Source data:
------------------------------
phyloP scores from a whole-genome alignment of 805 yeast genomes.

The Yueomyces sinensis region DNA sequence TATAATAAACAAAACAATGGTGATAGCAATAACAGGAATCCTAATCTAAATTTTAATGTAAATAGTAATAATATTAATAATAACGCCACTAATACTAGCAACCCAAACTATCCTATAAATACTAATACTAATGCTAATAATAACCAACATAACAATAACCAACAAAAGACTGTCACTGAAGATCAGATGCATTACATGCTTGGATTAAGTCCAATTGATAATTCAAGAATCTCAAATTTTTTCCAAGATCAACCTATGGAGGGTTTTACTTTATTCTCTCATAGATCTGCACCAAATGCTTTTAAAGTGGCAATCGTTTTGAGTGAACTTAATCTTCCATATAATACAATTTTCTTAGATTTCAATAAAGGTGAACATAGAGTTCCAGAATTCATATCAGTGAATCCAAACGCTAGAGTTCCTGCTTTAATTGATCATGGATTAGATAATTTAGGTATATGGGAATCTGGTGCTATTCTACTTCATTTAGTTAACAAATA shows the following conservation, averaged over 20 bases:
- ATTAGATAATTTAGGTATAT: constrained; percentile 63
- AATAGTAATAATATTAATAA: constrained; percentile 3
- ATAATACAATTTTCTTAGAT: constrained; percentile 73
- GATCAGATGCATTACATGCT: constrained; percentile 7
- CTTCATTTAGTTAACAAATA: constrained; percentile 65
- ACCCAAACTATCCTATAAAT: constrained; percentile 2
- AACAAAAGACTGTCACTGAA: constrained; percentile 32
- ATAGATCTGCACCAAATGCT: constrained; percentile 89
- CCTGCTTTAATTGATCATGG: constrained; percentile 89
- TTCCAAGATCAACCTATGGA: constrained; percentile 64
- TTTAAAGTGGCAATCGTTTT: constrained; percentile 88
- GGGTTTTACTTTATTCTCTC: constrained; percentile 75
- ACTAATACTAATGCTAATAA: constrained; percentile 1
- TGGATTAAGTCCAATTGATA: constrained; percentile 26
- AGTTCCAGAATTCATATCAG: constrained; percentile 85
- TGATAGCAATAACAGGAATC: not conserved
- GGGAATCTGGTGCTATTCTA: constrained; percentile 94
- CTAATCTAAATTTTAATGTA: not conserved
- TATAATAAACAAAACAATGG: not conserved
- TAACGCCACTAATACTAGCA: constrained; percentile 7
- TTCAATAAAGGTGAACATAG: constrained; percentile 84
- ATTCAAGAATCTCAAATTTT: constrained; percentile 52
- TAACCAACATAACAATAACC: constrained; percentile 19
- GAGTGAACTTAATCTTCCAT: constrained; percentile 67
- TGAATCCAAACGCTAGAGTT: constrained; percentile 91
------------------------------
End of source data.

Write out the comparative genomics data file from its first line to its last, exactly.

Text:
phyloP scores from a whole-genome alignment of 805 yeast genomes.

The Yueomyces sinensis region DNA sequence TATAATAAACAAAACAATGGTGATAGCAATAACAGGAATCCTAATCTAAATTTTAATGTAAATAGTAATAATATTAATAATAACGCCACTAATACTAGCAACCCAAACTATCCTATAAATACTAATACTAATGCTAATAATAACCAACATAACAATAACCAACAAAAGACTGTCACTGAAGATCAGATGCATTACATGCTTGGATTAAGTCCAATTGATAATTCAAGAATCTCAAATTTTTTCCAAGATCAACCTATGGAGGGTTTTACTTTATTCTCTCATAGATCTGCACCAAATGCTTTTAAAGTGGCAATCGTTTTGAGTGAACTTAATCTTCCATATAATACAATTTTCTTAGATTTCAATAAAGGTGAACATAGAGTTCCAGAATTCATATCAGTGAATCCAAACGCTAGAGTTCCTGCTTTAATTGATCATGGATTAGATAATTTAGGTATATGGGAATCTGGTGCTATTCTACTTCATTTAGTTAACAAATA shows the following conservation, averaged over 20 bases:
- ATTAGATAATTTAGGTATAT: constrained; percentile 63
- AATAGTAATAATATTAATAA: constrained; percentile 3
- ATAATACAATTTTCTTAGAT: constrained; percentile 73
- GATCAGATGCATTACATGCT: constrained; percentile 7
- CTTCATTTAGTTAACAAATA: constrained; percentile 65
- ACCCAAACTATCCTATAAAT: constrained; percentile 2
- AACAAAAGACTGTCACTGAA: constrained; percentile 32
- ATAGATCTGCACCAAATGCT: constrained; percentile 89
- CCTGCTTTAATTGATCATGG: constrained; percentile 89
- TTCCAAGATCAACCTATGGA: constrained; percentile 64
- TTTAAAGTGGCAATCGTTTT: constrained; percentile 88
- GGGTTTTACTTTATTCTCTC: constrained; percentile 75
- ACTAATACTAATGCTAATAA: constrained; percentile 1
- TGGATTAAGTCCAATTGATA: constrained; percentile 26
- AGTTCCAGAATTCATATCAG: constrained; percentile 85
- TGATAGCAATAACAGGAATC: not conserved
- GGGAATCTGGTGCTATTCTA: constrained; percentile 94
- CTAATCTAAATTTTAATGTA: not conserved
- TATAATAAACAAAACAATGG: not conserved
- TAACGCCACTAATACTAGCA: constrained; percentile 7
- TTCAATAAAGGTGAACATAG: constrained; percentile 84
- ATTCAAGAATCTCAAATTTT: constrained; percentile 52
- TAACCAACATAACAATAACC: constrained; percentile 19
- GAGTGAACTTAATCTTCCAT: constrained; percentile 67
- TGAATCCAAACGCTAGAGTT: constrained; percentile 91